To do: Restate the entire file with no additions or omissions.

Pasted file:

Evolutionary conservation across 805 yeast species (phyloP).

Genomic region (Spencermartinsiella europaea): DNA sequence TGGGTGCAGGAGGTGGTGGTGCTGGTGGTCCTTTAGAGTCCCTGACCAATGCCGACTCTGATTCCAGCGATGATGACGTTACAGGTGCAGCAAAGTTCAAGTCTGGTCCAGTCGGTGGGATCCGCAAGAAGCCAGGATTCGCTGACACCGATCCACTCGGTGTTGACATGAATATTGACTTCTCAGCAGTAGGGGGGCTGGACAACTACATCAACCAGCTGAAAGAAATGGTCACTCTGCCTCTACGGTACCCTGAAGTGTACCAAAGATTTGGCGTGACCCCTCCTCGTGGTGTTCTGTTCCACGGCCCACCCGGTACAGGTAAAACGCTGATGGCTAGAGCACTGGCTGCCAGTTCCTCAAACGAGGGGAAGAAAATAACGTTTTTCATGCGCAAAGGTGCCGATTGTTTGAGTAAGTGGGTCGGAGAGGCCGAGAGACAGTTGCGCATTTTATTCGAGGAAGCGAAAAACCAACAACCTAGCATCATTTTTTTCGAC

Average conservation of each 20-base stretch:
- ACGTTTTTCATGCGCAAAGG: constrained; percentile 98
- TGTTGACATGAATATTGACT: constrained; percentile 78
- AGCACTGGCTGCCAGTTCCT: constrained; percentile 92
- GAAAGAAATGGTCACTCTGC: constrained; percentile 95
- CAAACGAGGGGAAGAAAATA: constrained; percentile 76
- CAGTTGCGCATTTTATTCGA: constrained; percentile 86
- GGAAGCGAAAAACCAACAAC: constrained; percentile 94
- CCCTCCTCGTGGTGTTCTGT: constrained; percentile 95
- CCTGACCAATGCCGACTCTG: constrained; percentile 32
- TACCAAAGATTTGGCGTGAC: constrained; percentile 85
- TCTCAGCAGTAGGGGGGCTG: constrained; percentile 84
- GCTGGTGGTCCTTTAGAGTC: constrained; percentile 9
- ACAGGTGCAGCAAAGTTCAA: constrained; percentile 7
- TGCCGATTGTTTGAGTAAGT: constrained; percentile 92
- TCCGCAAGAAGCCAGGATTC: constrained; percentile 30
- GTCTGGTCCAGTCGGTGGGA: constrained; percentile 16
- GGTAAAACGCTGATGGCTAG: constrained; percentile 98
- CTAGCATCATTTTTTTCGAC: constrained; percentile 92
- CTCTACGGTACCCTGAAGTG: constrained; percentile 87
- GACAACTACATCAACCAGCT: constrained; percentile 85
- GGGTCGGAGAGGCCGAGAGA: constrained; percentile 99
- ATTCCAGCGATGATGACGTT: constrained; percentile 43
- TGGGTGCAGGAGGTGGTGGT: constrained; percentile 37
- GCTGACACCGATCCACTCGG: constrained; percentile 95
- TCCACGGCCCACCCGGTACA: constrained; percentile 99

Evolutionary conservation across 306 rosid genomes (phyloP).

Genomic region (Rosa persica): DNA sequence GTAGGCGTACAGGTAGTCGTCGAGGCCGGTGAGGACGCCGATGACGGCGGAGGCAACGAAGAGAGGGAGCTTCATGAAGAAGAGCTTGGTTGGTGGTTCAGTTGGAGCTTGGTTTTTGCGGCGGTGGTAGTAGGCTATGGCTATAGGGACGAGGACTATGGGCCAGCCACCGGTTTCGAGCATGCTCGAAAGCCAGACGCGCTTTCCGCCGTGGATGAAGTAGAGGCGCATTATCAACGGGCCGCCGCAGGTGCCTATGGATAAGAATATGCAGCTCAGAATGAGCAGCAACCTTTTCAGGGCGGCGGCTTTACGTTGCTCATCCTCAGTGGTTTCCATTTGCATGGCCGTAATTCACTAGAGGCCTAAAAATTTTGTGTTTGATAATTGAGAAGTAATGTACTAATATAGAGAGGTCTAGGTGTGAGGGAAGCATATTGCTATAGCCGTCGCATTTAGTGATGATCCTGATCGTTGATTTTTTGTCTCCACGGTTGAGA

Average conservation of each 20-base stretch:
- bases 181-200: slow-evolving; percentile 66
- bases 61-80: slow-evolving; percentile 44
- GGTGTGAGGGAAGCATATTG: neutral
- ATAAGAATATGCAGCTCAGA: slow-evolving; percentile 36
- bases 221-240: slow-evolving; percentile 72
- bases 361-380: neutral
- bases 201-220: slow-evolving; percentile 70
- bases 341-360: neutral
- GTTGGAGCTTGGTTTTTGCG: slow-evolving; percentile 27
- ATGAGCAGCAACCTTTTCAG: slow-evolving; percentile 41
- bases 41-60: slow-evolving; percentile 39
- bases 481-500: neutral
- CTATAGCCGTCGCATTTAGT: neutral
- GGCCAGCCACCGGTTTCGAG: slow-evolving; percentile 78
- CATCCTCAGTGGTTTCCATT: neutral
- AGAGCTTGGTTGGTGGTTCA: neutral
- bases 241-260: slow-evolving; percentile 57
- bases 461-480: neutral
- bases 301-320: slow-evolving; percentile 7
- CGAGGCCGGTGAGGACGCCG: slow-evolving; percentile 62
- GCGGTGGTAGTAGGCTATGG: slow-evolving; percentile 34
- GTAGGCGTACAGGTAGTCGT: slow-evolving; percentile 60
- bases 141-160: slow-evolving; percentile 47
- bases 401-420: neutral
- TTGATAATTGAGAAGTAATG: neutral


Evolutionary conservation across 805 yeast species (phyloP).

Genomic region (Spencermartinsiella europaea): DNA sequence TGGGTGCAGGAGGTGGTGGTGCTGGTGGTCCTTTAGAGTCCCTGACCAATGCCGACTCTGATTCCAGCGATGATGACGTTACAGGTGCAGCAAAGTTCAAGTCTGGTCCAGTCGGTGGGATCCGCAAGAAGCCAGGATTCGCTGACACCGATCCACTCGGTGTTGACATGAATATTGACTTCTCAGCAGTAGGGGGGCTGGACAACTACATCAACCAGCTGAAAGAAATGGTCACTCTGCCTCTACGGTACCCTGAAGTGTACCAAAGATTTGGCGTGACCCCTCCTCGTGGTGTTCTGTTCCACGGCCCACCCGGTACAGGTAAAACGCTGATGGCTAGAGCACTGGCTGCCAGTTCCTCAAACGAGGGGAAGAAAATAACGTTTTTCATGCGCAAAGGTGCCGATTGTTTGAGTAAGTGGGTCGGAGAGGCCGAGAGACAGTTGCGCATTTTATTCGAGGAAGCGAAAAACCAACAACCTAGCATCATTTTTTTCGAC

Average conservation of each 20-base stretch:
- ACGTTTTTCATGCGCAAAGG: constrained; percentile 98
- TGTTGACATGAATATTGACT: constrained; percentile 78
- AGCACTGGCTGCCAGTTCCT: constrained; percentile 92
- GAAAGAAATGGTCACTCTGC: constrained; percentile 95
- CAAACGAGGGGAAGAAAATA: constrained; percentile 76
- CAGTTGCGCATTTTATTCGA: constrained; percentile 86
- GGAAGCGAAAAACCAACAAC: constrained; percentile 94
- CCCTCCTCGTGGTGTTCTGT: constrained; percentile 95
- CCTGACCAATGCCGACTCTG: constrained; percentile 32
- TACCAAAGATTTGGCGTGAC: constrained; percentile 85
- TCTCAGCAGTAGGGGGGCTG: constrained; percentile 84
- GCTGGTGGTCCTTTAGAGTC: constrained; percentile 9
- ACAGGTGCAGCAAAGTTCAA: constrained; percentile 7
- TGCCGATTGTTTGAGTAAGT: constrained; percentile 92
- TCCGCAAGAAGCCAGGATTC: constrained; percentile 30
- GTCTGGTCCAGTCGGTGGGA: constrained; percentile 16
- GGTAAAACGCTGATGGCTAG: constrained; percentile 98
- CTAGCATCATTTTTTTCGAC: constrained; percentile 92
- CTCTACGGTACCCTGAAGTG: constrained; percentile 87
- GACAACTACATCAACCAGCT: constrained; percentile 85
- GGGTCGGAGAGGCCGAGAGA: constrained; percentile 99
- ATTCCAGCGATGATGACGTT: constrained; percentile 43
- TGGGTGCAGGAGGTGGTGGT: constrained; percentile 37
- GCTGACACCGATCCACTCGG: constrained; percentile 95
- TCCACGGCCCACCCGGTACA: constrained; percentile 99

Evolutionary conservation across 306 rosid genomes (phyloP).

Genomic region (Rosa persica): DNA sequence GTAGGCGTACAGGTAGTCGTCGAGGCCGGTGAGGACGCCGATGACGGCGGAGGCAACGAAGAGAGGGAGCTTCATGAAGAAGAGCTTGGTTGGTGGTTCAGTTGGAGCTTGGTTTTTGCGGCGGTGGTAGTAGGCTATGGCTATAGGGACGAGGACTATGGGCCAGCCACCGGTTTCGAGCATGCTCGAAAGCCAGACGCGCTTTCCGCCGTGGATGAAGTAGAGGCGCATTATCAACGGGCCGCCGCAGGTGCCTATGGATAAGAATATGCAGCTCAGAATGAGCAGCAACCTTTTCAGGGCGGCGGCTTTACGTTGCTCATCCTCAGTGGTTTCCATTTGCATGGCCGTAATTCACTAGAGGCCTAAAAATTTTGTGTTTGATAATTGAGAAGTAATGTACTAATATAGAGAGGTCTAGGTGTGAGGGAAGCATATTGCTATAGCCGTCGCATTTAGTGATGATCCTGATCGTTGATTTTTTGTCTCCACGGTTGAGA

Average conservation of each 20-base stretch:
- bases 181-200: slow-evolving; percentile 66
- bases 61-80: slow-evolving; percentile 44
- GGTGTGAGGGAAGCATATTG: neutral
- ATAAGAATATGCAGCTCAGA: slow-evolving; percentile 36
- bases 221-240: slow-evolving; percentile 72
- bases 361-380: neutral
- bases 201-220: slow-evolving; percentile 70
- bases 341-360: neutral
- GTTGGAGCTTGGTTTTTGCG: slow-evolving; percentile 27
- ATGAGCAGCAACCTTTTCAG: slow-evolving; percentile 41
- bases 41-60: slow-evolving; percentile 39
- bases 481-500: neutral
- CTATAGCCGTCGCATTTAGT: neutral
- GGCCAGCCACCGGTTTCGAG: slow-evolving; percentile 78
- CATCCTCAGTGGTTTCCATT: neutral
- AGAGCTTGGTTGGTGGTTCA: neutral
- bases 241-260: slow-evolving; percentile 57
- bases 461-480: neutral
- bases 301-320: slow-evolving; percentile 7
- CGAGGCCGGTGAGGACGCCG: slow-evolving; percentile 62
- GCGGTGGTAGTAGGCTATGG: slow-evolving; percentile 34
- GTAGGCGTACAGGTAGTCGT: slow-evolving; percentile 60
- bases 141-160: slow-evolving; percentile 47
- bases 401-420: neutral
- TTGATAATTGAGAAGTAATG: neutral